24. 24. Force on a Moving Charge • A moving point charge placed in a magnetic field experiences a force given by Fm = qu × B The force experienced by the point charge is v B in the direction into the Q paper.The force is perpendicular to the direction of charge motion,and is also perpendicular to B .
  25. 25. Lorentz’s Force equation If a point charge is moving in a region where both electric and magnetic fields exist, then it experiences a total force given by Fe = q E Fe + Fm = F Fm = qu × B F = q( E + u × B)Note: Magnetic force is zero for q moving in thedirection of the magnetic field (sin0=0)
  26. 26. Magnetic Force on a current elementOne can tell if a magneto-static field is present because itexerts forces on moving charges and on currents. If a currentIdl Belement is located in a magnetic field , it experiences a __force Id l ⇔ Q u d= l B FI × d IdlThis force, acting on current element , is in a directionperpendicular to the current element and also perpendicular B Bto . It is largest when and the wire are perpendicular.26
  27. 27. FORCE ON A CURRENT ELEMENT• The total force exerted on a circuit C carrying current I that is immersed in a magnetic flux density B is given by F = I ∫ dl × B C 27
  28. 28. Force between two current elements• Experimental facts: F21 F12 – Two parallel wires × × carrying current in I1 I2 the same direction attract. – Two parallel wires F21 F12 carrying current in × • the opposite I1 I2 directions repel. 28
  29. 29. Force between two current elements• Experimental facts: – A short current- F12 = 0 carrying wire × I2 oriented I1 perpendicular to a long current- carrying wire experiences no force. 29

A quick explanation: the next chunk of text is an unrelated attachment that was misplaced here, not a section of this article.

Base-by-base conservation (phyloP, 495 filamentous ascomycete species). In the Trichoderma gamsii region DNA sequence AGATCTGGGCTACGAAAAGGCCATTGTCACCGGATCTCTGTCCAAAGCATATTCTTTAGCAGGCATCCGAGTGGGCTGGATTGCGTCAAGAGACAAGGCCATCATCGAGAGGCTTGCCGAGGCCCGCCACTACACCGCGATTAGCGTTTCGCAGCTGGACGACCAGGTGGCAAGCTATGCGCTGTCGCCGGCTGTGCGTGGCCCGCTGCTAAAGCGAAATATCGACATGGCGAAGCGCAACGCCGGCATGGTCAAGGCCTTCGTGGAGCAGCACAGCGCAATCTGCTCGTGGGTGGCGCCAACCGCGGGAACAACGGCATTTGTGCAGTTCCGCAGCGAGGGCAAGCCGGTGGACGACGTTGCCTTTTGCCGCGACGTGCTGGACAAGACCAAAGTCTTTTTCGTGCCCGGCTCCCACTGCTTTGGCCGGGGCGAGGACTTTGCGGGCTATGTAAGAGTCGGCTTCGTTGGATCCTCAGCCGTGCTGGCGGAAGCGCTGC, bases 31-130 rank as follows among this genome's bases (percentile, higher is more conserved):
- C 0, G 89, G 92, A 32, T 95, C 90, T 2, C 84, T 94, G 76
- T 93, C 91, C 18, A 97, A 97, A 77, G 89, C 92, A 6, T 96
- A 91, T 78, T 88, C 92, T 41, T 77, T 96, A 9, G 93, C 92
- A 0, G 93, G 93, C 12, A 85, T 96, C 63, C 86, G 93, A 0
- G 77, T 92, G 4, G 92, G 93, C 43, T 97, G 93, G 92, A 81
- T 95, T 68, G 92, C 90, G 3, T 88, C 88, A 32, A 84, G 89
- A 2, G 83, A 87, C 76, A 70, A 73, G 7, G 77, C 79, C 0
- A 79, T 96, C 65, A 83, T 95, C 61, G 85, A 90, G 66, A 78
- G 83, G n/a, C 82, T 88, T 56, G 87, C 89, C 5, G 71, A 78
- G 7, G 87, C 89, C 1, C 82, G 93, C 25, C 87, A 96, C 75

30. 30. Force between two current elements• Experimental facts: – The magnitude of the force is inversely proportional to the distance squared. – The magnitude of the force is proportional to the product of the currents carried by the two wires. 30
  31. 31. Force between two current elements• The force acting on a current element I2 dl2 by a current element I1 dl1 is given by µ 0 I 2 d l 2 × ( I1d l 1 × aR12 ) ˆ d (d F 12 ) = 4π 2 R12 Permeability of free space µ0 = 4π × 10-7 F/m 31
  32. 32. Force between two current elements• The total force acting on a circuit C2 having a current I2 by a circuit C1 having current I1 is given by µ 0 I1 I 2 d l 2 × ( d l 1 × aR12 ) ˆ F 12 = 4π C2 1 ∫ C∫ R122 32
  33. 33. Force between two current elements• The force on C1 due to C2 is equal in magnitude but opposite in direction to the force on C2 due to C1. F 21 = − F 12 33